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30 of 33 people found the following review helpful By Kaye L. Elling VINE VOICE on 28 Jun. 2007
Format: Paperback Verified Purchase
I really enjoyed this book, as it is a fresh, contemporary look into why Feminism is still as important today as it was 30 years ago.

Valenti has a highly accessible writing style; the prose is fun, contains the odd swear-word for amusement or effect, and shies away from the high-brow academic tone seen in other texts on the subject. This is very much a light "polular sociology" book and a joy to read - I didn't get bored or bogged down in rhetoric too much, even if I did disagree with some of her ideas about hyphonated surnames in marriage, for example.

I get the impression this book is squarely aimed at the under 25 American woman, and being a 34 year old Brit, felt that I was a little too old and too British for some of the issues raised (hence the 4 stars), but was equally glad to see the torch being passed on to a new generation of women, some of whom take a lot of freedoms for granted and who might not be as aware of Feminist issues as they should be.

I would recommend this book to any woman under the age of 35 who is exploring the more contemporary issues facing womankind in the West, and if you have a daughter/sister/cousin/niece/friend aged 16 to 25, this book could change her outlook on life.
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2 of 2 people found the following review helpful By P. F. Jeffery on 19 Sept. 2014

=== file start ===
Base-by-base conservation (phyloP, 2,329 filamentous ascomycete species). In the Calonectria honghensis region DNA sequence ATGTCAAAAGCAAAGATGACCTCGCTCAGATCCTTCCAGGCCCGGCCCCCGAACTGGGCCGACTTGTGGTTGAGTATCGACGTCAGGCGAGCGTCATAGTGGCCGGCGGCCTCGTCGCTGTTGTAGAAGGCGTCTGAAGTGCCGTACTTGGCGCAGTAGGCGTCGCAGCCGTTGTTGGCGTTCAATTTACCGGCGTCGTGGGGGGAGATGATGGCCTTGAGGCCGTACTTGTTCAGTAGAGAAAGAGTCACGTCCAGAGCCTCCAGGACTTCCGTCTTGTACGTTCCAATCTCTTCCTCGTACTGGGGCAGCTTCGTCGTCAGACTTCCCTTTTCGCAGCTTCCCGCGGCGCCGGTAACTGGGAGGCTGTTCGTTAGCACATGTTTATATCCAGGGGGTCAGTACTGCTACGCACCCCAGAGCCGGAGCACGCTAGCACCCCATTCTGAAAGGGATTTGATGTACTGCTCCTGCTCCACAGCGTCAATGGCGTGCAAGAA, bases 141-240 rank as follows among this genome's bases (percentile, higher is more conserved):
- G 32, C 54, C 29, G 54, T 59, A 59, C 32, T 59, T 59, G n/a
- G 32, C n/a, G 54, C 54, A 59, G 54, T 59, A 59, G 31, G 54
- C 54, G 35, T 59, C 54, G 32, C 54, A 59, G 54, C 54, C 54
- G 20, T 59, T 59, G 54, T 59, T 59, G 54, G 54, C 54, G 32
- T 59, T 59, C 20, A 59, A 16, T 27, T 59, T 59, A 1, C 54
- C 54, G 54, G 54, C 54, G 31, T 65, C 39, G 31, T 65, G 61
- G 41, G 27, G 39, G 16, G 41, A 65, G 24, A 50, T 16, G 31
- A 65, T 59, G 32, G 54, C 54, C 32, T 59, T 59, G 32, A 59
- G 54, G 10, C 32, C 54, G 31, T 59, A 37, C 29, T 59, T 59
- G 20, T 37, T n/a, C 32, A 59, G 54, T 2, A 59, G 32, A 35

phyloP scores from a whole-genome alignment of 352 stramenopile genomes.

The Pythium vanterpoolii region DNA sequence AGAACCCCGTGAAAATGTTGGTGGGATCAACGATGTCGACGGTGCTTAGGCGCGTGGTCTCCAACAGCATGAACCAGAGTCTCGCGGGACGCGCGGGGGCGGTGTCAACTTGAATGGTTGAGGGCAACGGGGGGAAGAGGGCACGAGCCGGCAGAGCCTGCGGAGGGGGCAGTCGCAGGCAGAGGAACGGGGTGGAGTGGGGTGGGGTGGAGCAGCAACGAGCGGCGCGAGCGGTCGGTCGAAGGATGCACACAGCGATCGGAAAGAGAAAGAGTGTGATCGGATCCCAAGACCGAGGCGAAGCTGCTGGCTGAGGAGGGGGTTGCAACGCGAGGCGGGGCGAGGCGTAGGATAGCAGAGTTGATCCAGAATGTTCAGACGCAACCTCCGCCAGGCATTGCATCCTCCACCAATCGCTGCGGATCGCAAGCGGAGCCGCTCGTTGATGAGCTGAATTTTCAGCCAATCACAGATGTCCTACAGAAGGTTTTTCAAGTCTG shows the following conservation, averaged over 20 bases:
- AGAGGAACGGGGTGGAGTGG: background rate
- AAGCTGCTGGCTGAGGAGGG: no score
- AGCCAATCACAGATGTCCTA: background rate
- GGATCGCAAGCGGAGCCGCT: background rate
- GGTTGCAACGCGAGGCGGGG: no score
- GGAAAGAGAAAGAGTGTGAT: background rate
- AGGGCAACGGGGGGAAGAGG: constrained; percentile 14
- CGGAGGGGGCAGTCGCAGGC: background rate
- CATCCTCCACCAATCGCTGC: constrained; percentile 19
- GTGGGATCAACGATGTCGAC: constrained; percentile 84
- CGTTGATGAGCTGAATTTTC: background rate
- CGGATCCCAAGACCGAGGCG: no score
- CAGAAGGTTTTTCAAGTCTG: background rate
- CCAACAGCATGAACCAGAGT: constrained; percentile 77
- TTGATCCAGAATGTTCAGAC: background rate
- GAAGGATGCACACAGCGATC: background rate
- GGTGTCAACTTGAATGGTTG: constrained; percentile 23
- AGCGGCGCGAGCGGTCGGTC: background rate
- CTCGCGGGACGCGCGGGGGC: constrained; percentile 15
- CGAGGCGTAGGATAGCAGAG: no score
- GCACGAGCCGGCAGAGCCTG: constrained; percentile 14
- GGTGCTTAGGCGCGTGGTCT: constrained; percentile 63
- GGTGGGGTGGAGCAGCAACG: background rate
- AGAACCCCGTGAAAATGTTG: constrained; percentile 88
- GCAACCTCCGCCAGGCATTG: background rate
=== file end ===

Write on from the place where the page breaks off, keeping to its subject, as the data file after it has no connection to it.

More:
Format: Kindle Edition Verified Purchase
I should state immediately that I am clearly not part of the target demographic for this book. My impression is that the book is aimed at American teenage girls. Aged sixty-eight, I'm probably more than fifty years too old for this. Really, I shouldn't mark this book down for its not being aimed at me.

I'd also like to say that I agree wholeheartedly with the book's basic message: we should all be feminists. I think that young and old, women and men alike, should all be feminists. Feminism offers perspectives which could enable us to build a better world for everybody.

So, why aren't I giving this book five stars? For one thing, as several other reviewers have noted, swear words crop up quite regularly. As such, I don't object to it. There are a lot of things for which the most vile expletives are entirely appropriate -- the violence and harassment, for example, that too many women face. But the swearing in this book is not of that sort. It appears to be part of an attempt to be cool. If it works, I can only applaud it, but I wonder. Might teenagers find this book patronising? Might reading it prove counterproductive? At my age, I don't truly know the answer to that -- but it's a question mothers should consider before giving this to their daughters.